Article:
Forward Today: The spiritual practice of gratitude

Dear friends in Christ,

The word THANKFUL in gold letters laid on a wooden table, surrounded by crafty cutouts of leaves and pumpkins

Tomorrow those of us in the USA celebrate Thanksgiving Day. It’s a holiday with a complex and complicated history, but I am delighted to keep this day. In the Book of Common Prayer, it is a major feast, right up there with Sundays and big-time saints’ days.

We live in a culture that teaches us to value things about all else. People with more stuff, culture says, are worth more. Our happiness, culture says, comes from what we possess. Thanksgiving upends all that.

This holiday is about gratitude for what we have. In the prayer book celebration of Thanksgiving, we give thanks for God’s gifts to us, and we pray for God’s help in being faithful stewards of these gifts not only for our good but for the good of all who are in need. In other words, for Christians, Thanksgiving is all about God. It is a day to give thanks for all that God has done for us and for the whole creation.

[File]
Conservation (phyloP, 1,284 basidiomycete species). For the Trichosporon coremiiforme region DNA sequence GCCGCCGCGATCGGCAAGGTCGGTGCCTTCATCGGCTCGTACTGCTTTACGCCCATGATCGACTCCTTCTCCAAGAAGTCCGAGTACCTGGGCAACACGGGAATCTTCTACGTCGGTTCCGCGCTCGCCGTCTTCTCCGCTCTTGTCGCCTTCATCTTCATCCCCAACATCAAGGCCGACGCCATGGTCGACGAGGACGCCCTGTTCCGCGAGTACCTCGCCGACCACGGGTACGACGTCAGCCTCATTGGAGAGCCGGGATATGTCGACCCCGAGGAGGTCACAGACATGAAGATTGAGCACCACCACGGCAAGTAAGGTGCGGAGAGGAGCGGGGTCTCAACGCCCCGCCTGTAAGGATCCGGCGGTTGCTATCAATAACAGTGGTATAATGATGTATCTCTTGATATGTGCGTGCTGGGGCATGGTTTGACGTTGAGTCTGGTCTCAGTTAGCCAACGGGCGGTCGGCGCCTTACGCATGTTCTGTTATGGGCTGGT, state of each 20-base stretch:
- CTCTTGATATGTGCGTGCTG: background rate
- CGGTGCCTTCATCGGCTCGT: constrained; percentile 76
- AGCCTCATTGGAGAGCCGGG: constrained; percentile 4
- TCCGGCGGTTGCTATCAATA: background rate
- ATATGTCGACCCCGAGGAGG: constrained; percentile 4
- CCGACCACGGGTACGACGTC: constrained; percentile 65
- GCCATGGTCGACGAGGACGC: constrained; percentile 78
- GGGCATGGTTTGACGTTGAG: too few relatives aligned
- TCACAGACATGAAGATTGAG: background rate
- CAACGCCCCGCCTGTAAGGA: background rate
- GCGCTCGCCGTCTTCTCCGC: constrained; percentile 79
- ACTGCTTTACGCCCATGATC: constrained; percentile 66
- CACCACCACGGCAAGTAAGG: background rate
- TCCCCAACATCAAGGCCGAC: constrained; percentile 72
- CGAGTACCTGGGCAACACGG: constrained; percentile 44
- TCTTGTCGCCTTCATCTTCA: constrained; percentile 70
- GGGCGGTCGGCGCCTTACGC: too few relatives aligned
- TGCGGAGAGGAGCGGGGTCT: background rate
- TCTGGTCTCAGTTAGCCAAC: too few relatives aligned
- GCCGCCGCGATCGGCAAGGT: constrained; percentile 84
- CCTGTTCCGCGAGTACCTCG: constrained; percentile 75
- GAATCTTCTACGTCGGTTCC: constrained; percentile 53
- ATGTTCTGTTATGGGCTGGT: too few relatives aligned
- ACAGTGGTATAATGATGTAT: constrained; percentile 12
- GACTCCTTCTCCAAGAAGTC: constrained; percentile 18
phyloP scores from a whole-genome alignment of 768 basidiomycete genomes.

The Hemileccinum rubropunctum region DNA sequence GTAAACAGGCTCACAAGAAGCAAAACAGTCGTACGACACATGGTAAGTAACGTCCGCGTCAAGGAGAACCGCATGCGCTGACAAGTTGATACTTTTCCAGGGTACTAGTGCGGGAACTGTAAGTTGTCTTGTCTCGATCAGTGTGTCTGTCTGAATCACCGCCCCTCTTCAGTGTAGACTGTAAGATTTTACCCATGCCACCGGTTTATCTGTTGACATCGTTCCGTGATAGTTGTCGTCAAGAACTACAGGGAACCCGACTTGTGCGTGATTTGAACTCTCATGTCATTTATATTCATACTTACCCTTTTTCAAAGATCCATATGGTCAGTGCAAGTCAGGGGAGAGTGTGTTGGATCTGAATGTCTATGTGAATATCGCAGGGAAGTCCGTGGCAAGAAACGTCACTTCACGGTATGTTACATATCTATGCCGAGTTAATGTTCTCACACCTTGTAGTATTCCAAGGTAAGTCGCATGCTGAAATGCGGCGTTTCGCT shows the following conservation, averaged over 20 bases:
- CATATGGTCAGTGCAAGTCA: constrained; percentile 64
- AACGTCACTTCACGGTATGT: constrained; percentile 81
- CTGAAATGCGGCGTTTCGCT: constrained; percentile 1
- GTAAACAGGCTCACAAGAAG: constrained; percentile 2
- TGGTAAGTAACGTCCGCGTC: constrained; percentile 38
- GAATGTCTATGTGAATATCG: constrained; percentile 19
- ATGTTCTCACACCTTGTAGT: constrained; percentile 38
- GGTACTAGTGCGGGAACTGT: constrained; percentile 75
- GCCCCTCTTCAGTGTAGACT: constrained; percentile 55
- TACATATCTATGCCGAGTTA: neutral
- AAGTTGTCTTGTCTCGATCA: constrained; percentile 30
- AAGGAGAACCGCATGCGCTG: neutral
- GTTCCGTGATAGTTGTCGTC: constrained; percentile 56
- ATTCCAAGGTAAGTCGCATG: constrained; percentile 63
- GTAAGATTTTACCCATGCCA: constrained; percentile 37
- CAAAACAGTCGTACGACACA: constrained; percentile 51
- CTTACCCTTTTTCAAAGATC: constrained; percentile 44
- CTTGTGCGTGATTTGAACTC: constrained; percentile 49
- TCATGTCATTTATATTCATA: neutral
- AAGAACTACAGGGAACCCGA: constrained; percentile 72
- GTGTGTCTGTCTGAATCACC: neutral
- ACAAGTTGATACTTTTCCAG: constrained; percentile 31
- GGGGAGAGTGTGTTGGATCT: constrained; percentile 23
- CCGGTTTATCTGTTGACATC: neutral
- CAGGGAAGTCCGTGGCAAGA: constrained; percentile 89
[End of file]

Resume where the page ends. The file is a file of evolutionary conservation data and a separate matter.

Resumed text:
We are living through a time of disruption and upheaval brought about by the pandemic and by the public revelation of deep chasms diving our society. We’ve always lived in a fallen world, but somehow it seems more visible now. It might be easy to become discouraged, to begin to believe that evil, sin, and death define our world.

Thanksgiving reminds us that God’s grace defines our world. We just need to see that, and perhaps reorient our lives toward gratitude. While a sense of gratitude doesn’t banish evil or remedy injustice, it does enable hope and enliven our hearts with an awareness of God’s grace.

What if we changed the narrative? Consider this recent story from CNN about how an accidental Thanksgiving invitation forged a new friendship. I think everyone in this story must have had some deep gratitude. And I also see how their gratitude is magnified by friendship.

I’ve been working on my own sense of gratitude – seeking to be more aware of God’s blessings so that I can be more open to the possibilities of grace in a broken world.

I wish you all a blessed Thanksgiving Day. Beyond the turkey or tofu or whatever you eat, I hope you and yours will find some time to share stories of God’s blessings.

Yours faithfully,

Scott Gunn's signature

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